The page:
|Mosquito Control Program|
The City has an ongoing integrated mosquito control program is based upon the recommendations of the Centers for Disease Control and Prevention (CDC) and includes the following primary components:
Through a permit issued by the Wisconsin Department of Natural Resources, biolarvicides are applied to selected wetlands in the City for the control of disease (West Nile Virus) transmitting mosquitoes. The City's program utilizes a consultant to perform ongoing population monitoring and surveillance as well as the application of the biolarvicide when mosquito larvae counts warrant treatment.
The treatment areas are comprised of approximately 1,100 acres of public and/or private (with permission) major wetland/floodland tracts. The specific areas that are to be treated include: the wetlands adjacent to the Fox River between Springdale Road, running east and then north to Capitol Drive (including Mitchell Park and wetlands south of Voigt Soccer Park); Rolling Meadows Park and adjoining wetlands east to Pilgrim Road and north of Bluemound Road; Wirth Park wetlands (north and west of the park) and the wooded area of Wirth Park South; and the Butler Ditch wetlands corridor east of Pilgrim Road, running north and east of Capitol Drive to Hampton Avenue. Treatments will occur as conditions warrant and funding permits (i.e. 1 - 2 treatments per season).
The biolarvicide that is utilized, VectoLex CG, is a natural occurring soil bacterium that is granular in form (i.e. not a liquid or spray) and will be applied by helicopter utilizing GPS navigational technology to assure accuracy in identifying treatment locations. There are no restrictions for public use of the treated areas. However, park users are cautioned to avoid utilizing the areas of the park while treatment operations are being conducted.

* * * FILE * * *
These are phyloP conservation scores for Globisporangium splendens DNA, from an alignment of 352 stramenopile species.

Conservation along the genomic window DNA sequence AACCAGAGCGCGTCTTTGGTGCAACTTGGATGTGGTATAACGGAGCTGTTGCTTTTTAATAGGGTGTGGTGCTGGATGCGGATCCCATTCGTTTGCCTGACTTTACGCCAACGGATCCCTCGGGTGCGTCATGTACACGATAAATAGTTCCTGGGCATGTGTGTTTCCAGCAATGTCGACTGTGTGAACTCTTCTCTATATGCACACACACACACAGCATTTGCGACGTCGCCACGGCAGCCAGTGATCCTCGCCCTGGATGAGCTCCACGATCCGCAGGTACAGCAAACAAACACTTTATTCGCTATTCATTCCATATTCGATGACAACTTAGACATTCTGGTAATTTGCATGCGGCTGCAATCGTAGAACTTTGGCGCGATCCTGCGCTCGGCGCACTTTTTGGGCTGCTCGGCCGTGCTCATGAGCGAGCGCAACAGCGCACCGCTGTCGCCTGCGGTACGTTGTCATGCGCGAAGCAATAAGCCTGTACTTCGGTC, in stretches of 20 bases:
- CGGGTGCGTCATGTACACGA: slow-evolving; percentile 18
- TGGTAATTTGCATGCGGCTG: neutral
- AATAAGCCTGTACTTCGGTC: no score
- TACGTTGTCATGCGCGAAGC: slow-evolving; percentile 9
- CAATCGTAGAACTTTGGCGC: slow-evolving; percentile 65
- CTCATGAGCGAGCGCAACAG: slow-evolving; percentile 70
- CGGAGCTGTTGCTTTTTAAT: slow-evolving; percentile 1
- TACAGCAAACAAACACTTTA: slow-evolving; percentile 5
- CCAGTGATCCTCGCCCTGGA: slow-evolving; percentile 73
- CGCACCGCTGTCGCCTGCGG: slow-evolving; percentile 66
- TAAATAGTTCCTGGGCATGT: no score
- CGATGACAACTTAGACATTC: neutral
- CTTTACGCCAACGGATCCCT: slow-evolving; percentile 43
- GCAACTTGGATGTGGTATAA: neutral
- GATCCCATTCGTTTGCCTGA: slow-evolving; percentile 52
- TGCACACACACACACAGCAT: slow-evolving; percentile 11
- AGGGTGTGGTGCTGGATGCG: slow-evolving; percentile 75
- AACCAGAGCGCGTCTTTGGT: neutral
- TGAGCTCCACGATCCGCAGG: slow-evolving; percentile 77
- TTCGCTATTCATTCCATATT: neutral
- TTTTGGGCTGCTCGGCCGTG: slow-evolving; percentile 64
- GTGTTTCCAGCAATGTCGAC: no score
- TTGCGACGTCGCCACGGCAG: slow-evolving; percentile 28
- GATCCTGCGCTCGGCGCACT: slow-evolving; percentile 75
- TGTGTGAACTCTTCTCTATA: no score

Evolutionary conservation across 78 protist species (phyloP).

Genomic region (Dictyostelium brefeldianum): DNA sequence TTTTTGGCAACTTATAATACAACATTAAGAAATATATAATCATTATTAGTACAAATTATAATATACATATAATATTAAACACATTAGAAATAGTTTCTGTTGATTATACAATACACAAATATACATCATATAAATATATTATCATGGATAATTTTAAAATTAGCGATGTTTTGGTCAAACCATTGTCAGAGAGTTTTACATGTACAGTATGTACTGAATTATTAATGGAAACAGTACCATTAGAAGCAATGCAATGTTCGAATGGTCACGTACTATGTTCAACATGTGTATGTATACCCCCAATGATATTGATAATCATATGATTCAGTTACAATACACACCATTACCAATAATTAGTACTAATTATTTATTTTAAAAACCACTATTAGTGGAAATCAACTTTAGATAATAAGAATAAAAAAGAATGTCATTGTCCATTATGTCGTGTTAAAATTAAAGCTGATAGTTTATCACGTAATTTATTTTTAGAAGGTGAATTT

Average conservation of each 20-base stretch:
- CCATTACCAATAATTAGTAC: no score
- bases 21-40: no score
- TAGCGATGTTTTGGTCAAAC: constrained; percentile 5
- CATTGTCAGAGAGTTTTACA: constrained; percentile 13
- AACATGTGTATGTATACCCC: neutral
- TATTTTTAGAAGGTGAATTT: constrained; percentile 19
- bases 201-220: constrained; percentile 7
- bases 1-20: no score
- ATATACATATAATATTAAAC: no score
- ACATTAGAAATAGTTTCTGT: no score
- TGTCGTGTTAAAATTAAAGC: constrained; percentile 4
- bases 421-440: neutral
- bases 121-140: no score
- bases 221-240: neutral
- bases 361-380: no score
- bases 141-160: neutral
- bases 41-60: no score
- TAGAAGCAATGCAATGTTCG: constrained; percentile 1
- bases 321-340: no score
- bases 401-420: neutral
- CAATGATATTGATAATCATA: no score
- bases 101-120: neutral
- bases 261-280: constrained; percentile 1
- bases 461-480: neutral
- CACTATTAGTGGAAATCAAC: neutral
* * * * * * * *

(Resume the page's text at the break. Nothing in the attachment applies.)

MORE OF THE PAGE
The program has the flexibility to be expanded to include surveillance/monitoring and possible treatment of stormwater facilities (i.e. catch basins, inlets, etc.) and/or wastewater treatment facilities as identified and practical throughout the City in collaboration with the Department of Public Works.
The adulticiding program includes regular treatments of community-wide parks and large group public gathering places as necessary and surveillance program indicates.
A summary of the City of Brookfield Mosquito Control Management Program and map of the treatment areas are available at the Parks and Recreation Office. Watch for additional updates on the website or through the news media. Treatment dates and ongoing information may also be obtained by calling the Mosquito Program Information Line at 262-796-6711.
Mosquito Control and West Nile Virus
What Property Owners Can Do to Help Reduce the Risk
A critical element of an effective integrated mosquito management program includes community outreach and public education and the practice of source reduction. Source reduction is a community effort to alter or eliminate mosquito larval habitat to prevent breeding wherever practicable. Residents and businesses are encouraged to engage in habitat alteration or elimination activities such as the proper disposal of used tires and the cleaning of rain gutters, bird baths, and unused swimming pools or any other types of vessels/containers/areas that will hold water and serve as potential breeding areas. In addition, other habitat alteration or elimination activities performed by the City include ongoing streambank clearing and restoration, catch basin and/or storm inlet cleaning, and container removal.
The Wisconsin Department of Agriculture, Trade and Consumer Protection (DATCP) has prepared a Fact Sheet on Mosquito Information for Homeowners regarding West Nile Virus. Copies are available at the Parks, Recreation & Forestry office or can be obtained through the Department of Agriculture, Trade & Consumer Protection.
A variety of pamphlets, fact sheets, brochures and other materials are available at the Parks, Recreation and Forestry office that will provide information related to mosquito biology, personal protection, appropriate source reduction around the home, and the overall City integrated mosquito management program.